The relic shows how politically savvy kings in the ancient world took power. By promptly announcing reforms, they at once legitimized conquest, publicly rebuked the vanquished regime and portrayed a new ruler as benevolent and acting in concert with the gods. That was especially important for Cyrus, who presided over as many as 50 million people — about 44 percent of the world’s population.
The inscription, in Babylonian cuneiform, provides Cyrus’ account of his conquest of Babylon, which he claims to have achieved with the help of the god Marduk. It goes on to enumerate relief measures he brought to the city and explains how he returned a number of images of gods seized by the Babylonian King Nabonidus to their temples throughout Mesopotamia. Though Jews are not specifically referenced, their return to Palestine following their deportation by Nebuchadnezzar II was part of Cyrus’ policy, according to scholars.
Some contemporary historians believe Cyrus was less a human rights champion than a hard-nosed pragmatist, realizing he couldn’t possibly set up a powerful central government to preside over such a vast kingdom. Regardless, his policies provide a window into a time of dramatic change in the ancient world.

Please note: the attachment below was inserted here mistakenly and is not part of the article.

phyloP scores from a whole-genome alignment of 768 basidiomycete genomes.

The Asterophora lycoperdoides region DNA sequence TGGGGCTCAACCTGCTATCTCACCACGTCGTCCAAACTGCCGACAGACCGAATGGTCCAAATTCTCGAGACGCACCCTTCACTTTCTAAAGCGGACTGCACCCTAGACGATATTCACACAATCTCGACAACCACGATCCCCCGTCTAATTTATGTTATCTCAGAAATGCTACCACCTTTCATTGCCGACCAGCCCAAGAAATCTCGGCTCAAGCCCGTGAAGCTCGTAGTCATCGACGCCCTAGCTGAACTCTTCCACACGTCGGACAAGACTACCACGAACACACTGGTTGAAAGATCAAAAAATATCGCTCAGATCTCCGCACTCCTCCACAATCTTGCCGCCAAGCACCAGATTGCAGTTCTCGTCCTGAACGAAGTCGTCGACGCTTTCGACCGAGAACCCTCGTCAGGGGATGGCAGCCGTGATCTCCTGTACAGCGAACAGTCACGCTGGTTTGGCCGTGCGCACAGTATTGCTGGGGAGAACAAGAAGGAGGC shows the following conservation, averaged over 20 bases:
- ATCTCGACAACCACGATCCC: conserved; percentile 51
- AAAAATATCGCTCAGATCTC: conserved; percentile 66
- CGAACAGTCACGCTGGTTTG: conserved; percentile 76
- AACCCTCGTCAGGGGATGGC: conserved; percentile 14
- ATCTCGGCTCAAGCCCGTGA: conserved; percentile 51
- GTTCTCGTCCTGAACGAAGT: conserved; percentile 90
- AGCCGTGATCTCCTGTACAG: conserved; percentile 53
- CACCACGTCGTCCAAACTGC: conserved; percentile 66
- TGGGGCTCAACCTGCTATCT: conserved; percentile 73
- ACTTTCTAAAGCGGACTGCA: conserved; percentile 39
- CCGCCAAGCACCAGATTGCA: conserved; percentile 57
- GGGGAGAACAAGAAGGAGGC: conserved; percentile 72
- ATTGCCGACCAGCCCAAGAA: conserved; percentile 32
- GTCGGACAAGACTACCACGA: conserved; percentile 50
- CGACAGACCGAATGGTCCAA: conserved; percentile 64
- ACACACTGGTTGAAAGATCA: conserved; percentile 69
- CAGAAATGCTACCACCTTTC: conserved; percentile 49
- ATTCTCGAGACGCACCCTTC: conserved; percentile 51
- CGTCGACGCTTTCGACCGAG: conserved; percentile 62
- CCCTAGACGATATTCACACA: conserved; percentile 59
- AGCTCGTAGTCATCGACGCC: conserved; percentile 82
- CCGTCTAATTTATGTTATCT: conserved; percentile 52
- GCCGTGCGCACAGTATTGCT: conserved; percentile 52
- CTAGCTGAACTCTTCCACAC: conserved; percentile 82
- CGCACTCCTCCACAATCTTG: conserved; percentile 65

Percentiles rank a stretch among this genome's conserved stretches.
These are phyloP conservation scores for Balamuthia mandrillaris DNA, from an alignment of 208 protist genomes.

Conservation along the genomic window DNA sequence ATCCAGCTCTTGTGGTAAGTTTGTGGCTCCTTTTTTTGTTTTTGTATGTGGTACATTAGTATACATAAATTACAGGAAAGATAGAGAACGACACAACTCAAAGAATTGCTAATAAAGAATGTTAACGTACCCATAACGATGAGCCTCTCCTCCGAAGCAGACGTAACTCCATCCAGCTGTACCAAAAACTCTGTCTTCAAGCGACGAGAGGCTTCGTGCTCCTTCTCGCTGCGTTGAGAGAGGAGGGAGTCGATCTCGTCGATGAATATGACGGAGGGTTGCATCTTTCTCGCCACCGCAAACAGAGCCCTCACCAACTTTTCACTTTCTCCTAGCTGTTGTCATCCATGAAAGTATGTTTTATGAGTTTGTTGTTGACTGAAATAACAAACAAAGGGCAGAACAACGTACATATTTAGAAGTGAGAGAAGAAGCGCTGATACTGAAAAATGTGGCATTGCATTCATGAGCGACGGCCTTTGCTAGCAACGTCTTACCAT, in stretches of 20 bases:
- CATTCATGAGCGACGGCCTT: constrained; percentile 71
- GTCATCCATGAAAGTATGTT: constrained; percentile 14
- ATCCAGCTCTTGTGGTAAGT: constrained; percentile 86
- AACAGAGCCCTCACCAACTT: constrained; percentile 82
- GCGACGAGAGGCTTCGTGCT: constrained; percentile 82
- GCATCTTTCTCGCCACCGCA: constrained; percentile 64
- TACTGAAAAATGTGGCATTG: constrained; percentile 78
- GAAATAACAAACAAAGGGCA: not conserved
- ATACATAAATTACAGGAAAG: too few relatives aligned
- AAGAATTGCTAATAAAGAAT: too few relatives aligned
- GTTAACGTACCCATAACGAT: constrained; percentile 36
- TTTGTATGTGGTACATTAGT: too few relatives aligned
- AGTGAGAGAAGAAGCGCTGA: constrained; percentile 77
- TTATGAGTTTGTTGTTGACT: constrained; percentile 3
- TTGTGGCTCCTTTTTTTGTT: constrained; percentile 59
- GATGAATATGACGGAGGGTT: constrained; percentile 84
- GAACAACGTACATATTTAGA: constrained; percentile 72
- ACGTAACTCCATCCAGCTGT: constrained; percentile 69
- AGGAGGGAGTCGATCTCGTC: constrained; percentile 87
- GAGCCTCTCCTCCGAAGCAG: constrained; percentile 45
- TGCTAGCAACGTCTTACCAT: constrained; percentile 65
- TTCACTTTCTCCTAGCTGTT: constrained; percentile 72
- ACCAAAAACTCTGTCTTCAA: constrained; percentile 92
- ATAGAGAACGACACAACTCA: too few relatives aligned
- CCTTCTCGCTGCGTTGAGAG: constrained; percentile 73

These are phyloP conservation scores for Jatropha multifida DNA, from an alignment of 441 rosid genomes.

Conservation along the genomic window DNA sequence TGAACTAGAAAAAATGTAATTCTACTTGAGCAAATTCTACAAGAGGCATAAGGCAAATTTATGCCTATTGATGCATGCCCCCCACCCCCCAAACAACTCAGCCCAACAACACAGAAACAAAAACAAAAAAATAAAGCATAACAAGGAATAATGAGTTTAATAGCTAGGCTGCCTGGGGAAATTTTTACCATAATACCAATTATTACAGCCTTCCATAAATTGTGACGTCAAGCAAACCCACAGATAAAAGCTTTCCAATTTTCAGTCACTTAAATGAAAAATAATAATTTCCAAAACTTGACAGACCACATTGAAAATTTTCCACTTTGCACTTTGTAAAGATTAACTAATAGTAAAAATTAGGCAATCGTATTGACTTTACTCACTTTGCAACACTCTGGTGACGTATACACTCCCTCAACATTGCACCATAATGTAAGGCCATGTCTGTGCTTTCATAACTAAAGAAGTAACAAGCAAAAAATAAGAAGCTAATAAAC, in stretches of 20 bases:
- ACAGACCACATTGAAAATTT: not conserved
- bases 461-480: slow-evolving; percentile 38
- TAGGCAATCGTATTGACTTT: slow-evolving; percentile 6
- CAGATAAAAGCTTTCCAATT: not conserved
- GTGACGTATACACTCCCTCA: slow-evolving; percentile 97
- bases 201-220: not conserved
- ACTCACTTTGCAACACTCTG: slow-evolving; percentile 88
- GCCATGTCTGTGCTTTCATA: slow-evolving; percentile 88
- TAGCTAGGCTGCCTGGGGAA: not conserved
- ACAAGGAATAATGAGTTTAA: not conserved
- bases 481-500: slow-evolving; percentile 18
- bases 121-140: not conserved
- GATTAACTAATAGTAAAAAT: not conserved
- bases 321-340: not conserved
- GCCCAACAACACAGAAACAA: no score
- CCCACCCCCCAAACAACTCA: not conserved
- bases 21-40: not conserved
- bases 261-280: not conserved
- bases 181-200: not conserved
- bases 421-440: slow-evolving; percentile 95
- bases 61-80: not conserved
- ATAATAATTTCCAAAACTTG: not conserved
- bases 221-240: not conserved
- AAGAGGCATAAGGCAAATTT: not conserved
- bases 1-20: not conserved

“You could almost say the Cyrus Cylinder is a history of the Middle East in one object,” said Neil MacGregor, director of the British Museum. “It is a link to a past which we all share and to a key moment in history that has shaped the world around us.”
Vice President Joe Biden waits to conduct a mock swearing-in ceremony with Sen. Brian Schatz, D-Hawaii, in the Capitol's Old Senate Chamber, December 2, 2014. Schatz was sworn in to serve the remainder of his term since he was appointed to the seat after Sen. Daniel Inouye, D-Hawaii, passed away.